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September 3, 2011

Serena Williams


S. WILLIAMS/V. Azarenka
6-1, 7-6

THE MODERATOR: Questions for Serena.

Q. Were you injured when you ran into the wall and did the splits?
SERENA WILLIAMS: No. I wasn't injured at all.

Q. Have you ever done splits quite that good?
SERENA WILLIAMS: I don't know. I didn't see it. I didn't look up on the big screen, so...

Q. How fast did those first five games go by? Was that as good as you could play tennis for 17 minutes?
SERENA WILLIAMS: Yeah, I think I played really well. I was doing the right things. Uhm, you know, I probably should have kept doing those things.

Q. What is your secret? How can you play so well for such a long time?
SERENA WILLIAMS: I don't know. I just worked hard. I mean, I was a pretty good player before. So just trying to get back into that rhythm and feel it again. You know, that's all I can say. I don't know.

Q. Do you have a special kind of practicing or strength?
SERENA WILLIAMS: No, I don't know. I just keep praying and that's all I can do.

Q. Azarenka was saying she thinks you're playing some of your best tennis since she's played you. Would you agree with that statement?
SERENA WILLIAMS: I think in the first set I played some really good tennis. I think in the second set she played really, really good tennis. She kind of dictated and I allowed that.
I probably could have played better in the second, but it's good to know that I -- some things I want to work on.

Q. 5-3 in the second set when it looked like you had won the match, you were kind of walking off. Then the line umpire made the call. You asked for the review. Is it hard to get back in the mindset of, I have to keep playing?
SERENA WILLIAMS: Uhm, to be honest, I thought that ball was out, so I was in the mindset of that ball is gonna be out. You know, when I challenged it, I thought maybe by chance it was in. But it wasn't in. It was out, so...

Q. Your dad just said at one point he thought you really were going to leave us, you were going to die. What were your thoughts on that situation?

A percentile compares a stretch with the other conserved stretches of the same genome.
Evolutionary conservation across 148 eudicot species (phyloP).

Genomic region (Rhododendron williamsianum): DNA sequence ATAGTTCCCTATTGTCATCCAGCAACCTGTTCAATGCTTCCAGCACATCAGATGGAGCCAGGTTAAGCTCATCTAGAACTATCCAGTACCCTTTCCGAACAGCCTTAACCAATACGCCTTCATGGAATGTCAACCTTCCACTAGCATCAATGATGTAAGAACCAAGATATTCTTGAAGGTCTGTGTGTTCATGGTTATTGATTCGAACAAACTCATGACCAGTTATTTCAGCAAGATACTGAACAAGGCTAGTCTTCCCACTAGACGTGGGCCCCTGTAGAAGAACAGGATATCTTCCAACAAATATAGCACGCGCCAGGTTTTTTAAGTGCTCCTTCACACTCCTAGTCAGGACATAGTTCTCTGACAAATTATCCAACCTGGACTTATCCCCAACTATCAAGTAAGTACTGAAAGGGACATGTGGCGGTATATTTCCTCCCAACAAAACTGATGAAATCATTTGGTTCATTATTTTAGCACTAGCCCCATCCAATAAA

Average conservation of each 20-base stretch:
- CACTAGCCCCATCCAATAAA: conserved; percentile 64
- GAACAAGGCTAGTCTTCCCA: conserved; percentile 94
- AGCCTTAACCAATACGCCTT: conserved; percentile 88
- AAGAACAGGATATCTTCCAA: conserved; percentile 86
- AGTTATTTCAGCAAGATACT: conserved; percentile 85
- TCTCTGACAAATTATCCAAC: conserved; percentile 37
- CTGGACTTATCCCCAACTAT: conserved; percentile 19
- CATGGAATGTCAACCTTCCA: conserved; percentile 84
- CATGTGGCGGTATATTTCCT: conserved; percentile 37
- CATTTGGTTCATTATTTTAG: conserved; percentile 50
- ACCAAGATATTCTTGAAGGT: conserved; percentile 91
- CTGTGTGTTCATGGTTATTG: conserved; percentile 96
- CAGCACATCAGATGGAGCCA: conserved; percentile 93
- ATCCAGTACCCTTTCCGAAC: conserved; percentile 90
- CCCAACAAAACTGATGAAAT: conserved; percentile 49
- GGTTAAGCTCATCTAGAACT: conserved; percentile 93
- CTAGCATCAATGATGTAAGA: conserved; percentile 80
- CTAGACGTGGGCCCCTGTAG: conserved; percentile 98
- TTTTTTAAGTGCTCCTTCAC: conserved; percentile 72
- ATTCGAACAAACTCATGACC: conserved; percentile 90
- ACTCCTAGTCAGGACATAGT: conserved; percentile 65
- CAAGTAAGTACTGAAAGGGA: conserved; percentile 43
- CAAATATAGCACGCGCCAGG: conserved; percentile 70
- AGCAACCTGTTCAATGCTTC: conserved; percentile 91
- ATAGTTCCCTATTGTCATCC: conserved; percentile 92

SERENA WILLIAMS: Uhm, well, I actually was really calm, you know, because I didn't want to alert my parents or, you know, my family or anything. I got really, really, really calm and just like relaxed and really easy.
I think that's the calmest I've ever been in my life, you know, just trying to be strong for everyone else.

Q. Azarenka said that first 17 minutes, five games, the best way she could describe it is 'painful.' What is it like from your standpoint to be dominating like that, and how would you describe the feeling when you're playing that well?
SERENA WILLIAMS: Well, uhm, it's a good feeling, for sure. And I don't know. Like, I mean, I think every player wants to play that way but stay in that zone. I give her all credit. She totally lifted up her game and she totally started playing better.

Q. For you, is there a feeling you can really capture, throughout your career, there are those times where you feel invincible? What is that like for you?
SERENA WILLIAMS: It feels amazing. I haven't felt invincible, and I didn't really feel invincible today. There's just been very few times I ever felt like that way and I don't recall them.

Q. Was this the quality of a semi or final?
SERENA WILLIAMS: Definitely, I think the whole match was a semifinal. At the end of the day, it was a third round. I'm only in the Round of 16 now. So, you know, I got to keep going the best I can.

Q. Was there a bit of a shock to you when you had three match points, and then the next thing you know it's 5-All, a major battle that you may not get out of as quickly?
SERENA WILLIAMS: Yeah, no, I mean, I felt on the match points I maybe could have played more aggressive. But for the most part I think she played well. It's really annoying when you just blow the shots for no reason. I don't feel like I blew the shots. I just felt like she played well and I didn't play aggressive enough.
But she lifted her game. She got really just relaxed, it seems, just hitting great shots. So it's actually easier to lose match points like that as opposed to just hitting the ball, spraying one out.